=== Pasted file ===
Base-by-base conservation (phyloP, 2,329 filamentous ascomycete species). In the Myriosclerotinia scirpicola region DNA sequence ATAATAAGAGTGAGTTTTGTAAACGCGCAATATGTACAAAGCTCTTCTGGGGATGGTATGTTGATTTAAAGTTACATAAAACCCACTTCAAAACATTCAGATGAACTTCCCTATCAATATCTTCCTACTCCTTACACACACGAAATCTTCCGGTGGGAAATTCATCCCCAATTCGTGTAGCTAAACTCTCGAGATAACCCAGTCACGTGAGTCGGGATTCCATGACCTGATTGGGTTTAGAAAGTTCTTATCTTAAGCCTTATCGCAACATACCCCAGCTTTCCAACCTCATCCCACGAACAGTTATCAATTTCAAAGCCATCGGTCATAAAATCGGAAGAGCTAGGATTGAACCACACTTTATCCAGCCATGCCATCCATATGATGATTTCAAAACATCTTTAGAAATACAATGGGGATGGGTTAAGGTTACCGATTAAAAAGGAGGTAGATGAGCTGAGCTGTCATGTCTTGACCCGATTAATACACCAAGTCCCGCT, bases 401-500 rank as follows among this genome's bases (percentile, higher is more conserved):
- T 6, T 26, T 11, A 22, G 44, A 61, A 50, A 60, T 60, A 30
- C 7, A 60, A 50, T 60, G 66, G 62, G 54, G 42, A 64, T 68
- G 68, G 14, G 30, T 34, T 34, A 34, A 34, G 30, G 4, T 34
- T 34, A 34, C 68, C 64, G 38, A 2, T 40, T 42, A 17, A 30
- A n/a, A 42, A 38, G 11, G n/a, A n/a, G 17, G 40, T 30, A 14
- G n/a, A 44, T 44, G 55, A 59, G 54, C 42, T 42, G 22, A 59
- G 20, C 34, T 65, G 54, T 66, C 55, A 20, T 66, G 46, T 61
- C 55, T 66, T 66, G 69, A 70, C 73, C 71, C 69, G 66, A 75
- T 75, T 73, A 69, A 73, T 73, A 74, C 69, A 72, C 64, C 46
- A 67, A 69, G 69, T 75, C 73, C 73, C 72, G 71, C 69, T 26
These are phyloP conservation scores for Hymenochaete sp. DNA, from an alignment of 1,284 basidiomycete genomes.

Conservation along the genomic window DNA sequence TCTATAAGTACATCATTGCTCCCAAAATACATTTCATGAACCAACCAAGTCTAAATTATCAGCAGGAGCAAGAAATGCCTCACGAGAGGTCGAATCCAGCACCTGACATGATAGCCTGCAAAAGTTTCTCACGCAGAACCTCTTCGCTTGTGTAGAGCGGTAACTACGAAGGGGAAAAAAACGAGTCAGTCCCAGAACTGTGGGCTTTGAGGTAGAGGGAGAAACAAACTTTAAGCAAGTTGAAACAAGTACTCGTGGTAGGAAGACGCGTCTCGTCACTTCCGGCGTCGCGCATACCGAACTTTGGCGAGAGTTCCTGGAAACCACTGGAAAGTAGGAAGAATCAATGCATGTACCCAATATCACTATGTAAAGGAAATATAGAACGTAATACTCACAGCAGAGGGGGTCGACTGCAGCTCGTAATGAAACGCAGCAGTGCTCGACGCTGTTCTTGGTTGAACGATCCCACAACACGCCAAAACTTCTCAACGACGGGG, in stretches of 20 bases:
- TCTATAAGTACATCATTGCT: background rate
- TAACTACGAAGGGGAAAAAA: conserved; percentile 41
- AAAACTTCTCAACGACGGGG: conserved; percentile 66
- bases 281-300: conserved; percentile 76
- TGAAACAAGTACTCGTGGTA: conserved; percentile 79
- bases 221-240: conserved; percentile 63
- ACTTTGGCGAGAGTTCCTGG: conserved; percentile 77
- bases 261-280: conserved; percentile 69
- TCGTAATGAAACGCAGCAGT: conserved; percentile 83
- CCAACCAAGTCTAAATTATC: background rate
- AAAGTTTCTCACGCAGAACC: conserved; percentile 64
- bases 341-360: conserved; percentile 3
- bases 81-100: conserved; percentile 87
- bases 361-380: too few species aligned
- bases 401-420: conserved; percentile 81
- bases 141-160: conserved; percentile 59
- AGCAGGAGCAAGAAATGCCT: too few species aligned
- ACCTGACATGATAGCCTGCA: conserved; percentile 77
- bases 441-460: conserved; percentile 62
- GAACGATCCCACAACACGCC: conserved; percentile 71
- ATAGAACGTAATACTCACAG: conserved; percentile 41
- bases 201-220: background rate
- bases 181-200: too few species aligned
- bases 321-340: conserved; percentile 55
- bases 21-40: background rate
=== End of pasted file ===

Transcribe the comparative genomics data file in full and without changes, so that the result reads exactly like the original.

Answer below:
Base-by-base conservation (phyloP, 2,329 filamentous ascomycete species). In the Myriosclerotinia scirpicola region DNA sequence ATAATAAGAGTGAGTTTTGTAAACGCGCAATATGTACAAAGCTCTTCTGGGGATGGTATGTTGATTTAAAGTTACATAAAACCCACTTCAAAACATTCAGATGAACTTCCCTATCAATATCTTCCTACTCCTTACACACACGAAATCTTCCGGTGGGAAATTCATCCCCAATTCGTGTAGCTAAACTCTCGAGATAACCCAGTCACGTGAGTCGGGATTCCATGACCTGATTGGGTTTAGAAAGTTCTTATCTTAAGCCTTATCGCAACATACCCCAGCTTTCCAACCTCATCCCACGAACAGTTATCAATTTCAAAGCCATCGGTCATAAAATCGGAAGAGCTAGGATTGAACCACACTTTATCCAGCCATGCCATCCATATGATGATTTCAAAACATCTTTAGAAATACAATGGGGATGGGTTAAGGTTACCGATTAAAAAGGAGGTAGATGAGCTGAGCTGTCATGTCTTGACCCGATTAATACACCAAGTCCCGCT, bases 401-500 rank as follows among this genome's bases (percentile, higher is more conserved):
- T 6, T 26, T 11, A 22, G 44, A 61, A 50, A 60, T 60, A 30
- C 7, A 60, A 50, T 60, G 66, G 62, G 54, G 42, A 64, T 68
- G 68, G 14, G 30, T 34, T 34, A 34, A 34, G 30, G 4, T 34
- T 34, A 34, C 68, C 64, G 38, A 2, T 40, T 42, A 17, A 30
- A n/a, A 42, A 38, G 11, G n/a, A n/a, G 17, G 40, T 30, A 14
- G n/a, A 44, T 44, G 55, A 59, G 54, C 42, T 42, G 22, A 59
- G 20, C 34, T 65, G 54, T 66, C 55, A 20, T 66, G 46, T 61
- C 55, T 66, T 66, G 69, A 70, C 73, C 71, C 69, G 66, A 75
- T 75, T 73, A 69, A 73, T 73, A 74, C 69, A 72, C 64, C 46
- A 67, A 69, G 69, T 75, C 73, C 73, C 72, G 71, C 69, T 26
These are phyloP conservation scores for Hymenochaete sp. DNA, from an alignment of 1,284 basidiomycete genomes.

Conservation along the genomic window DNA sequence TCTATAAGTACATCATTGCTCCCAAAATACATTTCATGAACCAACCAAGTCTAAATTATCAGCAGGAGCAAGAAATGCCTCACGAGAGGTCGAATCCAGCACCTGACATGATAGCCTGCAAAAGTTTCTCACGCAGAACCTCTTCGCTTGTGTAGAGCGGTAACTACGAAGGGGAAAAAAACGAGTCAGTCCCAGAACTGTGGGCTTTGAGGTAGAGGGAGAAACAAACTTTAAGCAAGTTGAAACAAGTACTCGTGGTAGGAAGACGCGTCTCGTCACTTCCGGCGTCGCGCATACCGAACTTTGGCGAGAGTTCCTGGAAACCACTGGAAAGTAGGAAGAATCAATGCATGTACCCAATATCACTATGTAAAGGAAATATAGAACGTAATACTCACAGCAGAGGGGGTCGACTGCAGCTCGTAATGAAACGCAGCAGTGCTCGACGCTGTTCTTGGTTGAACGATCCCACAACACGCCAAAACTTCTCAACGACGGGG, in stretches of 20 bases:
- TCTATAAGTACATCATTGCT: background rate
- TAACTACGAAGGGGAAAAAA: conserved; percentile 41
- AAAACTTCTCAACGACGGGG: conserved; percentile 66
- bases 281-300: conserved; percentile 76
- TGAAACAAGTACTCGTGGTA: conserved; percentile 79
- bases 221-240: conserved; percentile 63
- ACTTTGGCGAGAGTTCCTGG: conserved; percentile 77
- bases 261-280: conserved; percentile 69
- TCGTAATGAAACGCAGCAGT: conserved; percentile 83
- CCAACCAAGTCTAAATTATC: background rate
- AAAGTTTCTCACGCAGAACC: conserved; percentile 64
- bases 341-360: conserved; percentile 3
- bases 81-100: conserved; percentile 87
- bases 361-380: too few species aligned
- bases 401-420: conserved; percentile 81
- bases 141-160: conserved; percentile 59
- AGCAGGAGCAAGAAATGCCT: too few species aligned
- ACCTGACATGATAGCCTGCA: conserved; percentile 77
- bases 441-460: conserved; percentile 62
- GAACGATCCCACAACACGCC: conserved; percentile 71
- ATAGAACGTAATACTCACAG: conserved; percentile 41
- bases 201-220: background rate
- bases 181-200: too few species aligned
- bases 321-340: conserved; percentile 55
- bases 21-40: background rate